In this week’s edition of Here’s Another Movie Based on a Beloved Novel, we look at how Denis Villeneuve’s take on sci-fi epic “Dune” compares to Frank Herbert’s classic 1965 novel. Warner Bros.’ highly anticipated $165-million production, which stars Timothée Chalamet as Paul Atreides, arrives today in theaters and on HBO Max. Film writer Josh Rottenberg offers a bit on what to expect:

It streamlines some of the sprawling storylines: Herbert’s novel brims with subplots and side characters, presenting a major challenge to anyone trying to distill the narrative down to even two films, let alone one. To trim the story to a more manageable size, Villeneuve and his co-writers took a scalpel — or, in some cases, a more blunt instrument — to Herbert’s book, excising certain characters, such as the Baron’s scheming nephew Feyd-Rautha (memorably played by Sting in Lynch’s version), and moving others to the margins. The book’s two key “mentat” characters, for example — Thufir Hawat and Piter De Vries, played by Stephen McKinley Henderson and David Dastmalchian, respectively — are significantly less prominent in the film than in the novel. Indeed, the word “mentat” — referring to a specially trained being who is a kind of cognitively supercharged human calculator — is never actually spoken. And a plotline in the novel in which Hawat wrongly suspects Jessica of betraying the Duke does not factor in the movie, though it could potentially surface in the planned sequel.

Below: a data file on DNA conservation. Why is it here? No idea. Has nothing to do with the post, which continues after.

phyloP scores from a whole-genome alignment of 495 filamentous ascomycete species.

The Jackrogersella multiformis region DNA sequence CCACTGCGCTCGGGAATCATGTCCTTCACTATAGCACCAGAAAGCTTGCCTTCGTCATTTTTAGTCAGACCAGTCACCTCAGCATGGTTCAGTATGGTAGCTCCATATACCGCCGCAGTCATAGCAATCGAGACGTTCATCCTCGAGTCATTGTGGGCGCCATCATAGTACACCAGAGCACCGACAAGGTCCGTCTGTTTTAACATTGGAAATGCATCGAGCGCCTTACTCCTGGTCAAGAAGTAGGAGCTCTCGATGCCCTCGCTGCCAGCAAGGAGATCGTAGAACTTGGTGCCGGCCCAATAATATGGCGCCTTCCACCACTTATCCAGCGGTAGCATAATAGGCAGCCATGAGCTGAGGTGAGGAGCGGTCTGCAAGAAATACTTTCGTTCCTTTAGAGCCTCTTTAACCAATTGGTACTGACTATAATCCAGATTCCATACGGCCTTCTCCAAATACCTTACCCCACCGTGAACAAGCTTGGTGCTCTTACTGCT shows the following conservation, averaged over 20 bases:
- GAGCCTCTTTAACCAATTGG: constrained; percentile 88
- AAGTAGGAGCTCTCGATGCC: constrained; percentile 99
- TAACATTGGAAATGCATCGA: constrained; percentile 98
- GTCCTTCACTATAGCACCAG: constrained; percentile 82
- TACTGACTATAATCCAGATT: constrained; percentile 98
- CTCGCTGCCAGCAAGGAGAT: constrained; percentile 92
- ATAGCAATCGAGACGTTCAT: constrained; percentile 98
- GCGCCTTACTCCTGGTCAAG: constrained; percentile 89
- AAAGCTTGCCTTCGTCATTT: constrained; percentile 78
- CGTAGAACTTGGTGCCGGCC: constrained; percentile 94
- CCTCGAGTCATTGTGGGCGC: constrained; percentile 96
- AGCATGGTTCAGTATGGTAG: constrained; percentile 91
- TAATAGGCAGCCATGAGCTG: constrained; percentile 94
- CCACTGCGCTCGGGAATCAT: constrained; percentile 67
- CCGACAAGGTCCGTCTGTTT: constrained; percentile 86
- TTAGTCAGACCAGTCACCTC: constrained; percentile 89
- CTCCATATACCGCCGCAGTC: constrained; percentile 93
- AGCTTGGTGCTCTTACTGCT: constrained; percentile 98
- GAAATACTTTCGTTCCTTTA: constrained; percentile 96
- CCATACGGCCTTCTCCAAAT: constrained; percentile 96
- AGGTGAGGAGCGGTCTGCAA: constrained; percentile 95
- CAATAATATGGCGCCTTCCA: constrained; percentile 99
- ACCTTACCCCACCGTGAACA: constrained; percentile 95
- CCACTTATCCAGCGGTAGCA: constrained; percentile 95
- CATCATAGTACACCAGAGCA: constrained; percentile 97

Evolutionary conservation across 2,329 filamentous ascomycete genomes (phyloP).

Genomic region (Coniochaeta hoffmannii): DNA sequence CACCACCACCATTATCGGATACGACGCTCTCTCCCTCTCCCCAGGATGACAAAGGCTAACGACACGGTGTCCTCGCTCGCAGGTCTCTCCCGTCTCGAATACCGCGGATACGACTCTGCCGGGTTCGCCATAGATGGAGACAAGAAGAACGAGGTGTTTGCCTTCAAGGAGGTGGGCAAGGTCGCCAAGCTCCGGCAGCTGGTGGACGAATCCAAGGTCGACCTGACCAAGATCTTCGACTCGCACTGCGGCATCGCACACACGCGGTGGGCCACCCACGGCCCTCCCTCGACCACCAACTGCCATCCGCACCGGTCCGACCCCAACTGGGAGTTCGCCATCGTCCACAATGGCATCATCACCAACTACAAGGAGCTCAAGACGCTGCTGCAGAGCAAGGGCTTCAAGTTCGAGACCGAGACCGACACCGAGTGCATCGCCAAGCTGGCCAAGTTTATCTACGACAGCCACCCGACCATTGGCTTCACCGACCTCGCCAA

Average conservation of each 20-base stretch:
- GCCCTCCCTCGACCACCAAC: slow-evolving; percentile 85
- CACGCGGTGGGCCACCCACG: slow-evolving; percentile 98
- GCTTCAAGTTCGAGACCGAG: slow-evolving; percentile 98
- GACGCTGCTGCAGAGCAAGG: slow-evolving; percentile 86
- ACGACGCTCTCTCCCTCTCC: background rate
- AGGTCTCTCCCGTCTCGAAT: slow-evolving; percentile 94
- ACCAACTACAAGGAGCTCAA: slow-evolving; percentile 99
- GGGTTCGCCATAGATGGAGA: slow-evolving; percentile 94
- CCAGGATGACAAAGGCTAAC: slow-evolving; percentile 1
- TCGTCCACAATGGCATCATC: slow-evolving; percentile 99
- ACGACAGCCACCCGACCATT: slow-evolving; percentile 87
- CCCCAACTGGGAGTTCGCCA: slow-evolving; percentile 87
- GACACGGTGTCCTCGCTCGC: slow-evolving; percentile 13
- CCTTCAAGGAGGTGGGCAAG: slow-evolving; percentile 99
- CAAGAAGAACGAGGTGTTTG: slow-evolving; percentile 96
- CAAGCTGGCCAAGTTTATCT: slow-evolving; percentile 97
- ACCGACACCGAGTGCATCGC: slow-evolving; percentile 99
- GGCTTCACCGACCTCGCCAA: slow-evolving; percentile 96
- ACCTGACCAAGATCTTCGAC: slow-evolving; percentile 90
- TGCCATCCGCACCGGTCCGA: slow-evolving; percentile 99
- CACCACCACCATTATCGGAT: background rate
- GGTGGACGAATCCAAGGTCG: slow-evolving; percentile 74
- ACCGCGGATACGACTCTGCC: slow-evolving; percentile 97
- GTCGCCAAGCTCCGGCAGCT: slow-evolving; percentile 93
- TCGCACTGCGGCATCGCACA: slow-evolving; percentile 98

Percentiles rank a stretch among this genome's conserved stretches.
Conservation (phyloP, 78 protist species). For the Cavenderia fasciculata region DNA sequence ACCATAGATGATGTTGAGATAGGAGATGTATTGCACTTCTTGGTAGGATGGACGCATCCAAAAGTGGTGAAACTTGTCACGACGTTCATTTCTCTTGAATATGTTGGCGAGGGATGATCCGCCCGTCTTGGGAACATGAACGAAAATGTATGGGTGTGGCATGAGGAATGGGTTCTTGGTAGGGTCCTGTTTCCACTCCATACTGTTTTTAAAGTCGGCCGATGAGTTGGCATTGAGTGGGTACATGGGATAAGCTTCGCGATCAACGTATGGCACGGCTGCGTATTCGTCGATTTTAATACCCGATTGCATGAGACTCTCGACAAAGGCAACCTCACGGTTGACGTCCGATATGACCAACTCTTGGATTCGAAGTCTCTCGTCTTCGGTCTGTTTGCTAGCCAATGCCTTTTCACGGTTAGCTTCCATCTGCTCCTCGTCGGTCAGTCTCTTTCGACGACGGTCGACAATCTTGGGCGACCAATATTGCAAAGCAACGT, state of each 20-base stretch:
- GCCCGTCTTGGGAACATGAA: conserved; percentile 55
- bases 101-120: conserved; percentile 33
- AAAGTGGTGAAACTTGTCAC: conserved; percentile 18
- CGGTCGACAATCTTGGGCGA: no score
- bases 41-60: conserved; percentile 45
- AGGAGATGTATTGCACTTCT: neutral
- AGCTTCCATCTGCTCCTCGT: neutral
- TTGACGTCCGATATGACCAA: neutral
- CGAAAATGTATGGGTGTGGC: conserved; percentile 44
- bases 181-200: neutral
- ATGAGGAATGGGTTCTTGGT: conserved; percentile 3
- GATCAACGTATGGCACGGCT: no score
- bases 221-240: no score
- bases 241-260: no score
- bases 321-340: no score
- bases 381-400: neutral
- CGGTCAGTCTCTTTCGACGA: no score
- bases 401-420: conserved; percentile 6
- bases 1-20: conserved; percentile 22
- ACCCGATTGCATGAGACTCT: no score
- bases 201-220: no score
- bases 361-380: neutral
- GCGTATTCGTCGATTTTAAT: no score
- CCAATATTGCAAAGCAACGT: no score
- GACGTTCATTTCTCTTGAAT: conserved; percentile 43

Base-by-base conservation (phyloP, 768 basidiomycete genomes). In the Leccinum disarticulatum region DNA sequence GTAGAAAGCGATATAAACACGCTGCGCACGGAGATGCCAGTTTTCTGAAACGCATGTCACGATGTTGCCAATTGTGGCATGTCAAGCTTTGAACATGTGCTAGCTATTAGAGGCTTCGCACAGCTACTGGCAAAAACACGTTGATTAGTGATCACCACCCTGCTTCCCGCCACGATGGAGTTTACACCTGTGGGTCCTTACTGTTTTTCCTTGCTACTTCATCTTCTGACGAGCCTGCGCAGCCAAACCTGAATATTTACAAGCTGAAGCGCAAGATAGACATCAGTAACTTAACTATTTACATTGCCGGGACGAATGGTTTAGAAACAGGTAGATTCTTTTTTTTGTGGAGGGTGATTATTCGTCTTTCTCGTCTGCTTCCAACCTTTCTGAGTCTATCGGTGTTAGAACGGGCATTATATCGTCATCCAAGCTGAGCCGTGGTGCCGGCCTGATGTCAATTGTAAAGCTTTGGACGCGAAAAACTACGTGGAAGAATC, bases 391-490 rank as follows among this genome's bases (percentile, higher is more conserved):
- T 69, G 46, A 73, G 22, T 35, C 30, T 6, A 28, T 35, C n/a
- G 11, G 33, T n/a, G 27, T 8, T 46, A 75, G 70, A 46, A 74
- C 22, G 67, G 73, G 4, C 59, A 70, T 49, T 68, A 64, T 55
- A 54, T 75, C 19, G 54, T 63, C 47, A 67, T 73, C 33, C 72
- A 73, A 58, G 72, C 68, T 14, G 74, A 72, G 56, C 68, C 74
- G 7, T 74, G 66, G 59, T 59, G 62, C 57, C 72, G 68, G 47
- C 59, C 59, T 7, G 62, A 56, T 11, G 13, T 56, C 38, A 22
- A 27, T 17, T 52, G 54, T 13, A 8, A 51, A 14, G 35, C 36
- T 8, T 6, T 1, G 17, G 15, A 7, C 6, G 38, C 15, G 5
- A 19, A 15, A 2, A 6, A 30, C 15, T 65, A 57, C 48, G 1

Avoiding internal monologues and narration: Herbert’s novel is dense with italicized inner monologues, as characters continually muse about their hopes and fears and consider their secret plans. Villeneuve wanted to take a more purely cinematic approach, trusting that audiences could glean the characters’ motivations through nuances of performance, music and moody imagery without having them spelled out in awkwardly whispered voiceovers. In an innovation not found in Herbert’s book, Villeneuve gave Jessica and Paul a system of secret hand signals so they could share their thoughts without words. (The film does preserve one famous inner monologue.)

Villeneuve also dispensed with the epigraphs, extracted from the writings of the fictional Princess Irulan, daughter of the Padishah Emperor, that Herbert placed at the beginning of each chapter of the novel to provide further context and commentary for the story.

That’s just a sampling of what modern moviegoers can expect. Read Josh’s full report for more on the changes made in “Dune’s” journey to the screen.